These thoughts feel a little heavy to me, but they’ve been on my mind, since yesterday’s limo accident that killed 20 people, so…
There’s a famous story from India. It seems a young prince was dallying around in the palace courtyard one day, when he noticed Yama, the God of Death staring at him from a corner. Death crooked a finger, “Come here.” Terrified, the prince ran to his father, the all-powerful king, and told him what he’d seen. Was he crazy?
“Well,” the king said, “I don’t think so. We have to get you away from here as quickly as possible. Get a horse from our stables and race as fast as you can to that far city, Samara. Then hide, so Death cannot find you.”
The prince obeyed and soon galloped away. The king, meanwhile, went to the courtyard, angry and looking for Yama. He was still there.
“What do you think you’re doing?” he shouted. “How dare you frighten my son so much! Now get out of here and never come back!”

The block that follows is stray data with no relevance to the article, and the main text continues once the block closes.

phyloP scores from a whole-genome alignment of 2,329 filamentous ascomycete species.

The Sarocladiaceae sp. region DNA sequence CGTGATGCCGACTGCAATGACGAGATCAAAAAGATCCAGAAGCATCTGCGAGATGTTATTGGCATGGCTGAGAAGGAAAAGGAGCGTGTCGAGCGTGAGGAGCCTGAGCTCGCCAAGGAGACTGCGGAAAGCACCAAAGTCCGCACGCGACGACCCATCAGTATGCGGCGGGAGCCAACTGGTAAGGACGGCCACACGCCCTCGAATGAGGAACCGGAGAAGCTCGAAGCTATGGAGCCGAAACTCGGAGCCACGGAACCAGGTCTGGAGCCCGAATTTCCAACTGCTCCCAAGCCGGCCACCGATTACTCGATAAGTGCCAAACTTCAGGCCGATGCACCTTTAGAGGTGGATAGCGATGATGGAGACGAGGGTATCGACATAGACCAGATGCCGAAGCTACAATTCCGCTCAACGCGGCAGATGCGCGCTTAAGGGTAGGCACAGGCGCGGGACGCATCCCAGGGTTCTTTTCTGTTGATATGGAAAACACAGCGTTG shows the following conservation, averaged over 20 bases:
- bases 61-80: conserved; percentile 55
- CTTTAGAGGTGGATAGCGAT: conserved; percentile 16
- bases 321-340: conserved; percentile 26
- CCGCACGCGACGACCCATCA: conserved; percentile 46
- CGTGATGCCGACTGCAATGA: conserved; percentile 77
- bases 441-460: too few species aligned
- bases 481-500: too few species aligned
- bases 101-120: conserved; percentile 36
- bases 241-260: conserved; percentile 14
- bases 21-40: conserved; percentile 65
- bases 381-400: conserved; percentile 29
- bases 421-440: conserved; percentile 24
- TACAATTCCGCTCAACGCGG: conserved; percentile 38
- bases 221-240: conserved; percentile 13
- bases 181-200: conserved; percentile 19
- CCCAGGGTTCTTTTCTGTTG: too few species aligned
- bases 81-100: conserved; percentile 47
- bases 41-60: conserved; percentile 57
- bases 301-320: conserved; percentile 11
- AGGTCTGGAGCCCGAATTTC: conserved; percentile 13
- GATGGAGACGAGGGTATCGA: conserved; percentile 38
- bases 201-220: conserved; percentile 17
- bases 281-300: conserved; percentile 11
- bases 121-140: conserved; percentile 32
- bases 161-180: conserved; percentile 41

Death looked suddenly alert. “All right. I’ll leave. I have to go anyway, as I have an appointment with your son tomorrow–in Samara.”
It’s not only about personal death. It’s everything. At varying speeds, everything comes into visible existence and goes out of visibility again. This is the spiral of being. Nothing is exempt. We, however, often take the attitude that things must stay the same, or turn out the way we expect, in order for us to feel secure and happy. We speak of death as a tragedy because we cannot know the soul-deep needs of the life in question.
Is it useful to fight against life’s inevitabilities? Why not honor the cycles? Why not marvel at the way things actually are? Why not cherish each thing, each person, each idea, as they float through our awareness on their own journey to fulfillment? We can offer love along the way, and help if possible. It takes much less energy to live in wonder, than it does to resist with a closed, anxious heart. The cyclic process will continue with or without our approval. Our power lies elsewhere.
Our power lies in our own hearts, our own inner choices. We can choose to trust the process or hate it. Which feeling would you rather live with?